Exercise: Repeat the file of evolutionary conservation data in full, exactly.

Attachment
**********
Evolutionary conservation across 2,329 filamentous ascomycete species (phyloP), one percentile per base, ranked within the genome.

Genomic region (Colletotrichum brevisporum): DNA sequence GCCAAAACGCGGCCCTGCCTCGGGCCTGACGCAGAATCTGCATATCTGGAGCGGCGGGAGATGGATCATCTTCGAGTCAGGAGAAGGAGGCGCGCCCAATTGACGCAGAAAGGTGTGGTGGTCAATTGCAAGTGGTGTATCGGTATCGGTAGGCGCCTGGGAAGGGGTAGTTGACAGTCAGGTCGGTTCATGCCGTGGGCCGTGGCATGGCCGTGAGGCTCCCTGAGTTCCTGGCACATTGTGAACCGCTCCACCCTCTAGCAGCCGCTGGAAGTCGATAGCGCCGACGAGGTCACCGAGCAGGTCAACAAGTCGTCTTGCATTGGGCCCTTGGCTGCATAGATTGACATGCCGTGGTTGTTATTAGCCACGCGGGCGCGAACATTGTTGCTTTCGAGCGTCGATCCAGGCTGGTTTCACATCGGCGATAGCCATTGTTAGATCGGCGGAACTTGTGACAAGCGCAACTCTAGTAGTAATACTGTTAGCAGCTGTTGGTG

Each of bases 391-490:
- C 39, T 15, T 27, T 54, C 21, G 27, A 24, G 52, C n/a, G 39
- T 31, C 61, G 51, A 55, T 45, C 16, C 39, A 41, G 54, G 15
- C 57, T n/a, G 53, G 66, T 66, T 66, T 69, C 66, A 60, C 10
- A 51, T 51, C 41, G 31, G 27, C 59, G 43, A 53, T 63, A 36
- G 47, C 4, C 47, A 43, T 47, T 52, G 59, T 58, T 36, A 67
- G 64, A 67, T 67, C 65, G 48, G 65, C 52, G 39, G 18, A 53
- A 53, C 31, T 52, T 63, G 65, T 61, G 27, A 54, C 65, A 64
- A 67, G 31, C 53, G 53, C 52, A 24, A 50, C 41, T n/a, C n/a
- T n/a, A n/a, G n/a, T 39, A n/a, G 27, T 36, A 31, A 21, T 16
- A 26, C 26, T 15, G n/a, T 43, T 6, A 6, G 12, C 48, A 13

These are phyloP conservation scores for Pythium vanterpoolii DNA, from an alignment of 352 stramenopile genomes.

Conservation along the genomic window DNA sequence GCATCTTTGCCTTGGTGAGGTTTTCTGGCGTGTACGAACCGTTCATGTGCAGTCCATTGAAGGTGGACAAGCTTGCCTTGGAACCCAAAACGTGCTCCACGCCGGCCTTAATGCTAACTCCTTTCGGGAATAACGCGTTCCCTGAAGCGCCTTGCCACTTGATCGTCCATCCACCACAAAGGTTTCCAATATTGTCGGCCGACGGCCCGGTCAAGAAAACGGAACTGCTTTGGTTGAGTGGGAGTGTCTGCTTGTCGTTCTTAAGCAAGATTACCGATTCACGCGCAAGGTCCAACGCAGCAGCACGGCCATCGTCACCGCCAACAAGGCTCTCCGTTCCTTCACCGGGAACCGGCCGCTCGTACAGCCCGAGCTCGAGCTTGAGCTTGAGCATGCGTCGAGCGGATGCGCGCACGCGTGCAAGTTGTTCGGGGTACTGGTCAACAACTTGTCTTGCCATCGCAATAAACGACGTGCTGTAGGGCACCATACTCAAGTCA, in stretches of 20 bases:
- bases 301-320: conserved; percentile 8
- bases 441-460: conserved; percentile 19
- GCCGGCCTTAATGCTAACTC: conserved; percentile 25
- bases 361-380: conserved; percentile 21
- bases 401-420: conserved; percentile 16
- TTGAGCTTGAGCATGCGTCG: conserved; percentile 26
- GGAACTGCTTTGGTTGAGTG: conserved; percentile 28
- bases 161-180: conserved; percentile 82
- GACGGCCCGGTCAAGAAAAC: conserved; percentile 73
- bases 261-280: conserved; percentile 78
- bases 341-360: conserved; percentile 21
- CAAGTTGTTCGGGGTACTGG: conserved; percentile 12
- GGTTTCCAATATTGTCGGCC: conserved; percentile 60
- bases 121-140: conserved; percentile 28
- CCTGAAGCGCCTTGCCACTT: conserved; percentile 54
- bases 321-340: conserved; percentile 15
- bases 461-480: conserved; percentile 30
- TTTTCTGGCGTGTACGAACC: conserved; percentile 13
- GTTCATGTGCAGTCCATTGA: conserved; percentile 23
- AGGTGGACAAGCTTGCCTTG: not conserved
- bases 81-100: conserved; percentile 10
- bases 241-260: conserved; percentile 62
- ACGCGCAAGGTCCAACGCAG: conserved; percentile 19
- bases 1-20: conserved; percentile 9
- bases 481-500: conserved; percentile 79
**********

Evolutionary conservation across 2,329 filamentous ascomycete species (phyloP), one percentile per base, ranked within the genome.

Genomic region (Colletotrichum brevisporum): DNA sequence GCCAAAACGCGGCCCTGCCTCGGGCCTGACGCAGAATCTGCATATCTGGAGCGGCGGGAGATGGATCATCTTCGAGTCAGGAGAAGGAGGCGCGCCCAATTGACGCAGAAAGGTGTGGTGGTCAATTGCAAGTGGTGTATCGGTATCGGTAGGCGCCTGGGAAGGGGTAGTTGACAGTCAGGTCGGTTCATGCCGTGGGCCGTGGCATGGCCGTGAGGCTCCCTGAGTTCCTGGCACATTGTGAACCGCTCCACCCTCTAGCAGCCGCTGGAAGTCGATAGCGCCGACGAGGTCACCGAGCAGGTCAACAAGTCGTCTTGCATTGGGCCCTTGGCTGCATAGATTGACATGCCGTGGTTGTTATTAGCCACGCGGGCGCGAACATTGTTGCTTTCGAGCGTCGATCCAGGCTGGTTTCACATCGGCGATAGCCATTGTTAGATCGGCGGAACTTGTGACAAGCGCAACTCTAGTAGTAATACTGTTAGCAGCTGTTGGTG

Each of bases 391-490:
- C 39, T 15, T 27, T 54, C 21, G 27, A 24, G 52, C n/a, G 39
- T 31, C 61, G 51, A 55, T 45, C 16, C 39, A 41, G 54, G 15
- C 57, T n/a, G 53, G 66, T 66, T 66, T 69, C 66, A 60, C 10
- A 51, T 51, C 41, G 31, G 27, C 59, G 43, A 53, T 63, A 36
- G 47, C 4, C 47, A 43, T 47, T 52, G 59, T 58, T 36, A 67
- G 64, A 67, T 67, C 65, G 48, G 65, C 52, G 39, G 18, A 53
- A 53, C 31, T 52, T 63, G 65, T 61, G 27, A 54, C 65, A 64
- A 67, G 31, C 53, G 53, C 52, A 24, A 50, C 41, T n/a, C n/a
- T n/a, A n/a, G n/a, T 39, A n/a, G 27, T 36, A 31, A 21, T 16
- A 26, C 26, T 15, G n/a, T 43, T 6, A 6, G 12, C 48, A 13

These are phyloP conservation scores for Pythium vanterpoolii DNA, from an alignment of 352 stramenopile genomes.

Conservation along the genomic window DNA sequence GCATCTTTGCCTTGGTGAGGTTTTCTGGCGTGTACGAACCGTTCATGTGCAGTCCATTGAAGGTGGACAAGCTTGCCTTGGAACCCAAAACGTGCTCCACGCCGGCCTTAATGCTAACTCCTTTCGGGAATAACGCGTTCCCTGAAGCGCCTTGCCACTTGATCGTCCATCCACCACAAAGGTTTCCAATATTGTCGGCCGACGGCCCGGTCAAGAAAACGGAACTGCTTTGGTTGAGTGGGAGTGTCTGCTTGTCGTTCTTAAGCAAGATTACCGATTCACGCGCAAGGTCCAACGCAGCAGCACGGCCATCGTCACCGCCAACAAGGCTCTCCGTTCCTTCACCGGGAACCGGCCGCTCGTACAGCCCGAGCTCGAGCTTGAGCTTGAGCATGCGTCGAGCGGATGCGCGCACGCGTGCAAGTTGTTCGGGGTACTGGTCAACAACTTGTCTTGCCATCGCAATAAACGACGTGCTGTAGGGCACCATACTCAAGTCA, in stretches of 20 bases:
- bases 301-320: conserved; percentile 8
- bases 441-460: conserved; percentile 19
- GCCGGCCTTAATGCTAACTC: conserved; percentile 25
- bases 361-380: conserved; percentile 21
- bases 401-420: conserved; percentile 16
- TTGAGCTTGAGCATGCGTCG: conserved; percentile 26
- GGAACTGCTTTGGTTGAGTG: conserved; percentile 28
- bases 161-180: conserved; percentile 82
- GACGGCCCGGTCAAGAAAAC: conserved; percentile 73
- bases 261-280: conserved; percentile 78
- bases 341-360: conserved; percentile 21
- CAAGTTGTTCGGGGTACTGG: conserved; percentile 12
- GGTTTCCAATATTGTCGGCC: conserved; percentile 60
- bases 121-140: conserved; percentile 28
- CCTGAAGCGCCTTGCCACTT: conserved; percentile 54
- bases 321-340: conserved; percentile 15
- bases 461-480: conserved; percentile 30
- TTTTCTGGCGTGTACGAACC: conserved; percentile 13
- GTTCATGTGCAGTCCATTGA: conserved; percentile 23
- AGGTGGACAAGCTTGCCTTG: not conserved
- bases 81-100: conserved; percentile 10
- bases 241-260: conserved; percentile 62
- ACGCGCAAGGTCCAACGCAG: conserved; percentile 19
- bases 1-20: conserved; percentile 9
- bases 481-500: conserved; percentile 79